English reader John Barrett reports that in an episode of “Marvel: Agents of Shield,” the (American) character Phil Coulson says, “Bob’s your uncle.” John elaborates:
It was the last episode and he was describing how his team were [I told you John is English] supposed to infiltrate HYDRA headquarters, but his plan ran out of steam rather quickly and he ended with “and..er.. Bob’s your uncle!”
I’ve heard it rather too often in project meetings down the years – it’s often an euphemism for the cloud on the board marked “And then a miracle happens.”
My favourite was about 20-odd years ago, a hardware engineer (ex-RAF, which probably explained a lot ) was showing me a piece of networking equipment which one “plugs into the old wossname, hit the tit and Bob’s your uncle.”
The OED defines the phrase as “everything’s all right,” and though (or maybe because) it’s a quintessential Britishism, it’s shown up rather frequently in American pop culture, at least according to the Wikipedia hive:
In Mission Impossible: Ghost Protocol (2011), Benji Dunn uses the expression to cap his quick summary of Ethan Hunt’s plan to intercept the nuclear code transaction….
In the NCIS episode entitled “Truth or Consequences,” Agent Anthony DiNozzo uses the phrase to explain the unspoken communication between Agent Gibbs and Director Vance.
In season 11, episode 15 of the animated cartoon TV show The Simpsons, titled “Missionary: Impossible,” Homer uses the phrase when talking with Reverend Lovejoy…
In Monk, season 8, episode 7, “Mr. Monk and the Voodoo Curse,” Lieutenant Randy Disher explains how a victim named Robert died: “He opens the box, sees the doll, Bob’s your uncle, his heart just stops.” After that, Captain Leland Stottlemeyer ribs him, asking if that is a real phrase, or if he made it up; Disher protests that it’s an Australian figure of speech.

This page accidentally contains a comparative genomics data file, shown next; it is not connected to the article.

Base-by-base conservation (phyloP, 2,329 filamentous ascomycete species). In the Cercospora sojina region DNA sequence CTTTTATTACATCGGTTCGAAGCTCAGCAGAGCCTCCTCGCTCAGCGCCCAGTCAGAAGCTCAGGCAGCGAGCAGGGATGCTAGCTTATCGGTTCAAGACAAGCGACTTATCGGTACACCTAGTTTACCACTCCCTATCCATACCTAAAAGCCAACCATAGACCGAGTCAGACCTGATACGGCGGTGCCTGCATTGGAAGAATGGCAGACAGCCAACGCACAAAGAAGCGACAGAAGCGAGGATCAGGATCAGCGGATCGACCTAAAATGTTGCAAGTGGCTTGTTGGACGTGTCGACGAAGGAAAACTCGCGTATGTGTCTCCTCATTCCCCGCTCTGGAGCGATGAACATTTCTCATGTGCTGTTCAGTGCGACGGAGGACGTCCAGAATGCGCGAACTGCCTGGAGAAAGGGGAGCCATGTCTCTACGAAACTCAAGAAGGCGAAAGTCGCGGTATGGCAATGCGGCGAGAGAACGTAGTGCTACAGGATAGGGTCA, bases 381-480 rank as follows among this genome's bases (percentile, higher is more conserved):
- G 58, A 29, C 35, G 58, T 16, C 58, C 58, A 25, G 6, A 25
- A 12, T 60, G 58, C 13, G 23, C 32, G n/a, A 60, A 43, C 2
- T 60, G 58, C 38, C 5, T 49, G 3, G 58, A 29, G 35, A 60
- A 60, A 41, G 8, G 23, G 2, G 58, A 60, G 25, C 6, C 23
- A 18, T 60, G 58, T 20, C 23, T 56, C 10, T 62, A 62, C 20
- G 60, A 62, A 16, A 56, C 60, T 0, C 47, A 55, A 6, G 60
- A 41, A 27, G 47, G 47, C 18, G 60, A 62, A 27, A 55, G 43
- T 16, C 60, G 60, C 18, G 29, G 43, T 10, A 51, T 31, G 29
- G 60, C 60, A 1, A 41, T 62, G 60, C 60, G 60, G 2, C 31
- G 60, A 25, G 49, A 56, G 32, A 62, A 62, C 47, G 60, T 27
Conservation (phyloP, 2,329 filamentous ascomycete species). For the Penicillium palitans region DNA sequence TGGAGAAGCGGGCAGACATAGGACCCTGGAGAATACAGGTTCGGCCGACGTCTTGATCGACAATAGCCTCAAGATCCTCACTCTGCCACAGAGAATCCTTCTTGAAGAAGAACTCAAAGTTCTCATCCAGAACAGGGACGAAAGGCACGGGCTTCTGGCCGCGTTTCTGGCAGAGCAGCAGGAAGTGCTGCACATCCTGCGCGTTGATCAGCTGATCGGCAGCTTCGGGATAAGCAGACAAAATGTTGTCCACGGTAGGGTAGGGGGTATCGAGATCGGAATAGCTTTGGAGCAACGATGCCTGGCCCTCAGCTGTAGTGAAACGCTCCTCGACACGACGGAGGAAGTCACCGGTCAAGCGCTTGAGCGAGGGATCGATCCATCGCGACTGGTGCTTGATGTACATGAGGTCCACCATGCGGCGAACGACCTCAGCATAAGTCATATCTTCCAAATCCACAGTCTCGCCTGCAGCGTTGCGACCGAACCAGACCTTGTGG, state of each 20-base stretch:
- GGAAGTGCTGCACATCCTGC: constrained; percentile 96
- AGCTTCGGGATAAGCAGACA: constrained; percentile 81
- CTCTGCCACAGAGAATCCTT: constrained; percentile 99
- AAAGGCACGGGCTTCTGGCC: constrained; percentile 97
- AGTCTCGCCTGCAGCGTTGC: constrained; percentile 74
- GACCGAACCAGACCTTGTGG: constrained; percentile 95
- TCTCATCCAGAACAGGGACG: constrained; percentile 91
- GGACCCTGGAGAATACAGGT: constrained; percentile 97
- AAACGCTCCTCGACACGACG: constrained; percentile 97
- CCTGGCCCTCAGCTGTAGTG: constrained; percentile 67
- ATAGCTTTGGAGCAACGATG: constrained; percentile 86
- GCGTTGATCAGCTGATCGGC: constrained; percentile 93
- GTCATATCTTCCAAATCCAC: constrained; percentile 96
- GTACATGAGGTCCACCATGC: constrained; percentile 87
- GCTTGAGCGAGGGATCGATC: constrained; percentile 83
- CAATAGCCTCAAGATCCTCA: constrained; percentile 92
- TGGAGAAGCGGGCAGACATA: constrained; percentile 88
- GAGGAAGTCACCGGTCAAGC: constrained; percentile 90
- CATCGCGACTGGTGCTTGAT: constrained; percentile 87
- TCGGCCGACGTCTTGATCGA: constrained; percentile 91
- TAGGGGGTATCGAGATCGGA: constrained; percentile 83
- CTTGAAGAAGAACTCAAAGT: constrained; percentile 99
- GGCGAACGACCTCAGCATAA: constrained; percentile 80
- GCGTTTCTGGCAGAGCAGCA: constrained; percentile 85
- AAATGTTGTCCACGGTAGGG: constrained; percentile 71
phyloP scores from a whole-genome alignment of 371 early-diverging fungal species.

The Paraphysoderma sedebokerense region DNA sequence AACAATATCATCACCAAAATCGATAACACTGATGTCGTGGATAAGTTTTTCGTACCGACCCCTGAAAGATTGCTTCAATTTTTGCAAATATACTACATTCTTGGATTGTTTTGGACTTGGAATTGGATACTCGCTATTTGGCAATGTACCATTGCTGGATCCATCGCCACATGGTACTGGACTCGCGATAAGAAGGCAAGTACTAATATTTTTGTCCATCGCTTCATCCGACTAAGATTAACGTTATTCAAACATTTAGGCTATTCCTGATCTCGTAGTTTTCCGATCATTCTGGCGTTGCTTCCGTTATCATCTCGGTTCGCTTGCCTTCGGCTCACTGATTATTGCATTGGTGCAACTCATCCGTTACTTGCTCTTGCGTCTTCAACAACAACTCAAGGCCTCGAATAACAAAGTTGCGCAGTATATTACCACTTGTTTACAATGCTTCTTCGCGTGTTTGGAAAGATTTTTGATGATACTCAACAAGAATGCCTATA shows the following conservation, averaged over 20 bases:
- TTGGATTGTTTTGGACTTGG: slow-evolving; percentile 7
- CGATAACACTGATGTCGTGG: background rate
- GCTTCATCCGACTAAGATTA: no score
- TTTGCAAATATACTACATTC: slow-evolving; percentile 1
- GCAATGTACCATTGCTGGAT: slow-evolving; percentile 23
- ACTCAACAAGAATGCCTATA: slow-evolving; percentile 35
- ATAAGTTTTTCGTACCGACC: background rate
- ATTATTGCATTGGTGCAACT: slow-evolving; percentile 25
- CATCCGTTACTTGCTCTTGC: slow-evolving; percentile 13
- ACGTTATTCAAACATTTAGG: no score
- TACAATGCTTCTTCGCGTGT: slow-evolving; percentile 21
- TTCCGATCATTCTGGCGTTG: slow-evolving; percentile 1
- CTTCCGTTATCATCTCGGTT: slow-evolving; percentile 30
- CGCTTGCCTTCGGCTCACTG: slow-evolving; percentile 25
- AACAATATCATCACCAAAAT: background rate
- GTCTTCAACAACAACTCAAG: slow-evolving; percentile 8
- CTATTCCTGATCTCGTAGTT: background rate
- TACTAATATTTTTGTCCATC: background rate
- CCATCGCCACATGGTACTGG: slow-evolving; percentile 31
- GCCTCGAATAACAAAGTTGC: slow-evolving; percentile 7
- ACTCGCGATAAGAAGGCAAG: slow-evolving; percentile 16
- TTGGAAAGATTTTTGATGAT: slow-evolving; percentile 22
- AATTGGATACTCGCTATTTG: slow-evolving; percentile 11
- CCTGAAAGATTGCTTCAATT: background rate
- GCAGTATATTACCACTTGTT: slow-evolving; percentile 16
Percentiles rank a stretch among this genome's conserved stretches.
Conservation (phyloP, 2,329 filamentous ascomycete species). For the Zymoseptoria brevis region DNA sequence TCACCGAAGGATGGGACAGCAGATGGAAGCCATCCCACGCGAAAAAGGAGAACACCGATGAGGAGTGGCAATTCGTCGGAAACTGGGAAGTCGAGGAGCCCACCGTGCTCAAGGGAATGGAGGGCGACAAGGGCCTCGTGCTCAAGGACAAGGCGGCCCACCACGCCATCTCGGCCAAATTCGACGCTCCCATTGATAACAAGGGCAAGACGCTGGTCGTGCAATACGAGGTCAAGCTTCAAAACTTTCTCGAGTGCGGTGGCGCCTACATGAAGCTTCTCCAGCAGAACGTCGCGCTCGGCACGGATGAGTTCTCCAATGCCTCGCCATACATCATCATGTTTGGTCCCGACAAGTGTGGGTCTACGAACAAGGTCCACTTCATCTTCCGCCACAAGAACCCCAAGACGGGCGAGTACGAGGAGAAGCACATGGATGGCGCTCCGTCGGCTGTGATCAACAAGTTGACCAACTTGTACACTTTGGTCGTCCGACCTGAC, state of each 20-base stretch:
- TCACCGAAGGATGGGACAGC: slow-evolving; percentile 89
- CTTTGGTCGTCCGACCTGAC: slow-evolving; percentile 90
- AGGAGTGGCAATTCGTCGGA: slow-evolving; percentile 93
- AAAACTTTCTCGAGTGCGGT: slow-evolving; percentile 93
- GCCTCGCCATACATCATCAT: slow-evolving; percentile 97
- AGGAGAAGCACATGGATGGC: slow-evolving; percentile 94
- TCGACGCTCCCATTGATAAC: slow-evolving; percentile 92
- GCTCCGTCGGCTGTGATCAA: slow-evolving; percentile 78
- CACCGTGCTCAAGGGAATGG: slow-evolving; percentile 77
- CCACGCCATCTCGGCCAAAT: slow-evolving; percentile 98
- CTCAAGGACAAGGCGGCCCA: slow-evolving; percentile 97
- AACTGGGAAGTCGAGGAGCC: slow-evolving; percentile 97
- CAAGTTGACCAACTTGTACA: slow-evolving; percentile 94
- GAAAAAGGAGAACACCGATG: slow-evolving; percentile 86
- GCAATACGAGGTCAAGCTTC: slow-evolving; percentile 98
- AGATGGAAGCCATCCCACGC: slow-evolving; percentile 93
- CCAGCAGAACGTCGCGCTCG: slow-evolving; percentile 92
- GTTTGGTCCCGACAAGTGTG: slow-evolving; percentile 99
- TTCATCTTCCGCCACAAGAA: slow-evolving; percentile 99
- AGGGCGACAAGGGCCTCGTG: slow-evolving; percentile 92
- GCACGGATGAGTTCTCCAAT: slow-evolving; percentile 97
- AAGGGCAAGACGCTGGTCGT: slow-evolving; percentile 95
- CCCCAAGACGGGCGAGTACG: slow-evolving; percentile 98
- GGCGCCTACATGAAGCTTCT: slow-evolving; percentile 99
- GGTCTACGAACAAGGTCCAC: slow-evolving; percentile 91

The origins of the phrase are murky. The OED doesn’t give any etymology, and the ones I’ve seen on Wikipedia and elsewhere are unconvincing, partly because they cite 19th century happenings and the phrase didn’t pop up till the 1930s.
And in this regard I believe I have a contribution. The OED’s first citation for “bob’s your uncle” is 1937, from Eric Partridge’s Dictionary of Slang. Subsequently, Stephen Goranson found a 1932 use and posted it to the American Dialect Society listserv. After poking around a bit, I found something even earlier: a song called “Follow your Uncle Bob, Bob’s your uncle.” The U.S. Library of Congress lists this as having been “written and composed by John P. Long, of Great Britain,” and copyrighted December 2, 1931.
Update: That’ll teach me to brag. Since posting this, I have learned that Gary Martin, who blogs as The Phrase Finder, has found an even earlier use. He writes: “The earliest known example of the phrase in print is in the bill for a performance of a musical revue in Dundee called Bob’s Your Uncle, which appeared in the Scottish newspaper The Angus Evening Telegraph in June 1924.”
I await an update of the OED entry. In the meantime, here’s a clip of Florrie Florde singing “Follow Your Uncle Bob”: